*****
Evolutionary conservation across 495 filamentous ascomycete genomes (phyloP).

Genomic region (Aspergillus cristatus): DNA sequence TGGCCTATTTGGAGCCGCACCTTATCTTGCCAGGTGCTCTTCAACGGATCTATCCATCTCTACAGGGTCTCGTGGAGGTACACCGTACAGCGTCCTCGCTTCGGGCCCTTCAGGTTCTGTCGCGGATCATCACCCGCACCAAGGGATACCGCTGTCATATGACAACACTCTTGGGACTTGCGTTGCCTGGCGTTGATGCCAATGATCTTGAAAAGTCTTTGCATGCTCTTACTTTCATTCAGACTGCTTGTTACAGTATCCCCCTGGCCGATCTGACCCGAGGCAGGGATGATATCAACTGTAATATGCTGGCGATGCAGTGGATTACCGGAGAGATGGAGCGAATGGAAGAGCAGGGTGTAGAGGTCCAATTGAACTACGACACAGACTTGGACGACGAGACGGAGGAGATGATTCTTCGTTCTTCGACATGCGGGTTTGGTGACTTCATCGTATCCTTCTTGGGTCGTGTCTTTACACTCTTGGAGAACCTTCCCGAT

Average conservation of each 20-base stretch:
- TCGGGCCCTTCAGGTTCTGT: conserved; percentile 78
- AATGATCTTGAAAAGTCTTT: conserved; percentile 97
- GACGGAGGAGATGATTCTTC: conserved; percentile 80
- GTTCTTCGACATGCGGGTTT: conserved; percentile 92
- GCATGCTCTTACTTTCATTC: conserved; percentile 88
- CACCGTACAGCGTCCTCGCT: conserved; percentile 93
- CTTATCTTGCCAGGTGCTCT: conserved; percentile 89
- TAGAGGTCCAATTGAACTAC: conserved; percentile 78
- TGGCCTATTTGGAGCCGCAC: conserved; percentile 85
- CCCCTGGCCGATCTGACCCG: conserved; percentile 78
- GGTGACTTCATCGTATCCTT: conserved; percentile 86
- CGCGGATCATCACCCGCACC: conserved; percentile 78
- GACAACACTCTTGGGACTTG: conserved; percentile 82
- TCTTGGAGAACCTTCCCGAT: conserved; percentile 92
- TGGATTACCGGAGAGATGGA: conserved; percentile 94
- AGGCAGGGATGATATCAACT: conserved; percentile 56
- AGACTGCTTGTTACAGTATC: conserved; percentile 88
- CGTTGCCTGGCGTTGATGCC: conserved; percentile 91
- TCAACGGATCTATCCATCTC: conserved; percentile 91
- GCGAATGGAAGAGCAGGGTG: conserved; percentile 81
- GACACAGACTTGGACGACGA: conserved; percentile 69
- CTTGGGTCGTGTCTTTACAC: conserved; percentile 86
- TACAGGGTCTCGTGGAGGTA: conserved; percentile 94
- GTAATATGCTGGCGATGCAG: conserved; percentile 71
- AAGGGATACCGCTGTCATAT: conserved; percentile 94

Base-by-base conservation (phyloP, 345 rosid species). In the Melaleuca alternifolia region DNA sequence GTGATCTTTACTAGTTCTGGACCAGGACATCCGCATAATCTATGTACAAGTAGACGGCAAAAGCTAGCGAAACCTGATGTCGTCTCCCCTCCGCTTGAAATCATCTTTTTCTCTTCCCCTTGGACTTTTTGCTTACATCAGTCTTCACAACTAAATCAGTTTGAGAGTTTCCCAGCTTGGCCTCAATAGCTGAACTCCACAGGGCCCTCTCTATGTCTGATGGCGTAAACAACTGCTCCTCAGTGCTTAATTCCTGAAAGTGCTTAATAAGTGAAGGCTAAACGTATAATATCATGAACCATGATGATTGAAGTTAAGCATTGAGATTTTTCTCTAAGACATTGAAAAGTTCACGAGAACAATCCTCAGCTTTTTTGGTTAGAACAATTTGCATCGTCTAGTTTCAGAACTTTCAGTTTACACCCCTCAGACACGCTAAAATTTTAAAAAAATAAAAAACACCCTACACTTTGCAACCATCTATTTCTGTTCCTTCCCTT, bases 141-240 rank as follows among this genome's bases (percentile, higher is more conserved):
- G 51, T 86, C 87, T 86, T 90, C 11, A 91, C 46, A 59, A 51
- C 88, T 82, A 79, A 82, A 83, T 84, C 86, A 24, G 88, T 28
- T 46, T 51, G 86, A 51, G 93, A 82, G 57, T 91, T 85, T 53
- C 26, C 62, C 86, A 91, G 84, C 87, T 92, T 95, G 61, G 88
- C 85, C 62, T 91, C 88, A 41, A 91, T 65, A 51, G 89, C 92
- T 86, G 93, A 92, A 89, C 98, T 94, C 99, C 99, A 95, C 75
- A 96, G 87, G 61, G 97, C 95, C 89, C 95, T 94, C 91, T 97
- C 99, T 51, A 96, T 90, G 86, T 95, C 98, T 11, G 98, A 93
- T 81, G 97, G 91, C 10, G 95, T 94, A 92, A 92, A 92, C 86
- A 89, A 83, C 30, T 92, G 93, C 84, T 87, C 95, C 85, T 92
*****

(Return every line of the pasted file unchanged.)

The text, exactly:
Evolutionary conservation across 495 filamentous ascomycete genomes (phyloP).

Genomic region (Aspergillus cristatus): DNA sequence TGGCCTATTTGGAGCCGCACCTTATCTTGCCAGGTGCTCTTCAACGGATCTATCCATCTCTACAGGGTCTCGTGGAGGTACACCGTACAGCGTCCTCGCTTCGGGCCCTTCAGGTTCTGTCGCGGATCATCACCCGCACCAAGGGATACCGCTGTCATATGACAACACTCTTGGGACTTGCGTTGCCTGGCGTTGATGCCAATGATCTTGAAAAGTCTTTGCATGCTCTTACTTTCATTCAGACTGCTTGTTACAGTATCCCCCTGGCCGATCTGACCCGAGGCAGGGATGATATCAACTGTAATATGCTGGCGATGCAGTGGATTACCGGAGAGATGGAGCGAATGGAAGAGCAGGGTGTAGAGGTCCAATTGAACTACGACACAGACTTGGACGACGAGACGGAGGAGATGATTCTTCGTTCTTCGACATGCGGGTTTGGTGACTTCATCGTATCCTTCTTGGGTCGTGTCTTTACACTCTTGGAGAACCTTCCCGAT

Average conservation of each 20-base stretch:
- TCGGGCCCTTCAGGTTCTGT: conserved; percentile 78
- AATGATCTTGAAAAGTCTTT: conserved; percentile 97
- GACGGAGGAGATGATTCTTC: conserved; percentile 80
- GTTCTTCGACATGCGGGTTT: conserved; percentile 92
- GCATGCTCTTACTTTCATTC: conserved; percentile 88
- CACCGTACAGCGTCCTCGCT: conserved; percentile 93
- CTTATCTTGCCAGGTGCTCT: conserved; percentile 89
- TAGAGGTCCAATTGAACTAC: conserved; percentile 78
- TGGCCTATTTGGAGCCGCAC: conserved; percentile 85
- CCCCTGGCCGATCTGACCCG: conserved; percentile 78
- GGTGACTTCATCGTATCCTT: conserved; percentile 86
- CGCGGATCATCACCCGCACC: conserved; percentile 78
- GACAACACTCTTGGGACTTG: conserved; percentile 82
- TCTTGGAGAACCTTCCCGAT: conserved; percentile 92
- TGGATTACCGGAGAGATGGA: conserved; percentile 94
- AGGCAGGGATGATATCAACT: conserved; percentile 56
- AGACTGCTTGTTACAGTATC: conserved; percentile 88
- CGTTGCCTGGCGTTGATGCC: conserved; percentile 91
- TCAACGGATCTATCCATCTC: conserved; percentile 91
- GCGAATGGAAGAGCAGGGTG: conserved; percentile 81
- GACACAGACTTGGACGACGA: conserved; percentile 69
- CTTGGGTCGTGTCTTTACAC: conserved; percentile 86
- TACAGGGTCTCGTGGAGGTA: conserved; percentile 94
- GTAATATGCTGGCGATGCAG: conserved; percentile 71
- AAGGGATACCGCTGTCATAT: conserved; percentile 94

Base-by-base conservation (phyloP, 345 rosid species). In the Melaleuca alternifolia region DNA sequence GTGATCTTTACTAGTTCTGGACCAGGACATCCGCATAATCTATGTACAAGTAGACGGCAAAAGCTAGCGAAACCTGATGTCGTCTCCCCTCCGCTTGAAATCATCTTTTTCTCTTCCCCTTGGACTTTTTGCTTACATCAGTCTTCACAACTAAATCAGTTTGAGAGTTTCCCAGCTTGGCCTCAATAGCTGAACTCCACAGGGCCCTCTCTATGTCTGATGGCGTAAACAACTGCTCCTCAGTGCTTAATTCCTGAAAGTGCTTAATAAGTGAAGGCTAAACGTATAATATCATGAACCATGATGATTGAAGTTAAGCATTGAGATTTTTCTCTAAGACATTGAAAAGTTCACGAGAACAATCCTCAGCTTTTTTGGTTAGAACAATTTGCATCGTCTAGTTTCAGAACTTTCAGTTTACACCCCTCAGACACGCTAAAATTTTAAAAAAATAAAAAACACCCTACACTTTGCAACCATCTATTTCTGTTCCTTCCCTT, bases 141-240 rank as follows among this genome's bases (percentile, higher is more conserved):
- G 51, T 86, C 87, T 86, T 90, C 11, A 91, C 46, A 59, A 51
- C 88, T 82, A 79, A 82, A 83, T 84, C 86, A 24, G 88, T 28
- T 46, T 51, G 86, A 51, G 93, A 82, G 57, T 91, T 85, T 53
- C 26, C 62, C 86, A 91, G 84, C 87, T 92, T 95, G 61, G 88
- C 85, C 62, T 91, C 88, A 41, A 91, T 65, A 51, G 89, C 92
- T 86, G 93, A 92, A 89, C 98, T 94, C 99, C 99, A 95, C 75
- A 96, G 87, G 61, G 97, C 95, C 89, C 95, T 94, C 91, T 97
- C 99, T 51, A 96, T 90, G 86, T 95, C 98, T 11, G 98, A 93
- T 81, G 97, G 91, C 10, G 95, T 94, A 92, A 92, A 92, C 86
- A 89, A 83, C 30, T 92, G 93, C 84, T 87, C 95, C 85, T 92